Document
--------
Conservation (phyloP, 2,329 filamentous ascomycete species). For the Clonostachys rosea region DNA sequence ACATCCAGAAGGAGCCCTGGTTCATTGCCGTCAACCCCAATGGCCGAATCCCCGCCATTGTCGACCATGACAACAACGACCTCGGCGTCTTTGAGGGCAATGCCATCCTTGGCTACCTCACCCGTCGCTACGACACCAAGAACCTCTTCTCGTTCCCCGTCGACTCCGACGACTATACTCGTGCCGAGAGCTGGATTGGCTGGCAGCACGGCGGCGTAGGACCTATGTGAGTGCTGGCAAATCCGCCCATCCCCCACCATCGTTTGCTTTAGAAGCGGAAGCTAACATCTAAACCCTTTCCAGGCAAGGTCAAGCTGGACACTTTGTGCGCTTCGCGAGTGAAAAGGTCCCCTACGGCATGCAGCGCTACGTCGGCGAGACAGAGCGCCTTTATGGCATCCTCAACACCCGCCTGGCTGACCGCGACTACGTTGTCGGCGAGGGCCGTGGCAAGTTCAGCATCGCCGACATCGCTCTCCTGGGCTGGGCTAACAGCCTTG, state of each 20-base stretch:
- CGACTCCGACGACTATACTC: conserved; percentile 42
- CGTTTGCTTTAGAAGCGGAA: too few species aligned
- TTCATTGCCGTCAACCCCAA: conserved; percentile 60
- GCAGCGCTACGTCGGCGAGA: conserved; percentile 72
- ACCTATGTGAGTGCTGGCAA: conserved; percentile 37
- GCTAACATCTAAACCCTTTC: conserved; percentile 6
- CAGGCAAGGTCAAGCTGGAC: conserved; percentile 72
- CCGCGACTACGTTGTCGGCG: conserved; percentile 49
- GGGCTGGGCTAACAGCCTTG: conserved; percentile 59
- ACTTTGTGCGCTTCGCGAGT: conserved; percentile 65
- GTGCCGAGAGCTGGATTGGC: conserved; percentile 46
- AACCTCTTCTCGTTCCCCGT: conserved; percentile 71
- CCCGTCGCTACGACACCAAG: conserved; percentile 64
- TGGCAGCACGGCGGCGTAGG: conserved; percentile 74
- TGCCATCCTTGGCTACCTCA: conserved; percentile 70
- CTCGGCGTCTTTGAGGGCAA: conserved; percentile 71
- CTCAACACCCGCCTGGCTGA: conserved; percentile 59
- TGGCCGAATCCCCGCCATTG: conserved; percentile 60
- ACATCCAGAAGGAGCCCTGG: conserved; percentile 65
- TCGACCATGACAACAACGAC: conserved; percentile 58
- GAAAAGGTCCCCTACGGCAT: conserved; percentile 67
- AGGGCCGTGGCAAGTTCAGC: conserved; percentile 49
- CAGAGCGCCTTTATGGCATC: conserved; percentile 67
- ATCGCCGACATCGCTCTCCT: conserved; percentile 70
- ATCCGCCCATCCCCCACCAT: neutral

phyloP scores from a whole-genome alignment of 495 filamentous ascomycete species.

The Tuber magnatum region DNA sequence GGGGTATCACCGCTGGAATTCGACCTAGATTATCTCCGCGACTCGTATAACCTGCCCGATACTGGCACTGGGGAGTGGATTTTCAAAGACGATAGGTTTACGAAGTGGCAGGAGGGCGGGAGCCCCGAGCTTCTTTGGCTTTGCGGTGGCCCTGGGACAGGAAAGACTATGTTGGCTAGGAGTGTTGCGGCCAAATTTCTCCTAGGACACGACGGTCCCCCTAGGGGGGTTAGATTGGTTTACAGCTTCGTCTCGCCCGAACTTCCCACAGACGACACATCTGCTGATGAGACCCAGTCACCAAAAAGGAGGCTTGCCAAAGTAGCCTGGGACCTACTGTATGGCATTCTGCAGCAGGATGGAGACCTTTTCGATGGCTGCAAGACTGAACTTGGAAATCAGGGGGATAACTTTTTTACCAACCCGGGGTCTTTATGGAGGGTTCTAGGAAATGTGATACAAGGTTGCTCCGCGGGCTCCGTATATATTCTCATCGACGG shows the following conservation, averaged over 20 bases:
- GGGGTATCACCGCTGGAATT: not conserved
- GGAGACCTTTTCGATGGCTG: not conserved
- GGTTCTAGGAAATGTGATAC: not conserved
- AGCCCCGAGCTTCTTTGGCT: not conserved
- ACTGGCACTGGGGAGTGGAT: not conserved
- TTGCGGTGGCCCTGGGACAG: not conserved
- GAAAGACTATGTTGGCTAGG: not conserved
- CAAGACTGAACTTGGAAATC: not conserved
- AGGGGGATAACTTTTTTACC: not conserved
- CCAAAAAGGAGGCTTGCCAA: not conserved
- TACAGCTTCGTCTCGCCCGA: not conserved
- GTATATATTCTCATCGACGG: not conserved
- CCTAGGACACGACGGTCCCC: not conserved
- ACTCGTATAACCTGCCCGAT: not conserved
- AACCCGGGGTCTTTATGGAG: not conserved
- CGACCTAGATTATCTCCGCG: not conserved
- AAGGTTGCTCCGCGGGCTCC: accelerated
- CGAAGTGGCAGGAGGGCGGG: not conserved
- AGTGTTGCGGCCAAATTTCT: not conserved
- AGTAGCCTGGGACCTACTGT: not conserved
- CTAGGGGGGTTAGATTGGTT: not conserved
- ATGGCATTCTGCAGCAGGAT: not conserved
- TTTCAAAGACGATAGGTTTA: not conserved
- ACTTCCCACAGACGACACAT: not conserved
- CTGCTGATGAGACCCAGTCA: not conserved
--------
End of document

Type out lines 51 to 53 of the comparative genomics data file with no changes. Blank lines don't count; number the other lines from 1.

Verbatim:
- TTTCAAAGACGATAGGTTTA: not conserved
- ACTTCCCACAGACGACACAT: not conserved
- CTGCTGATGAGACCCAGTCA: not conserved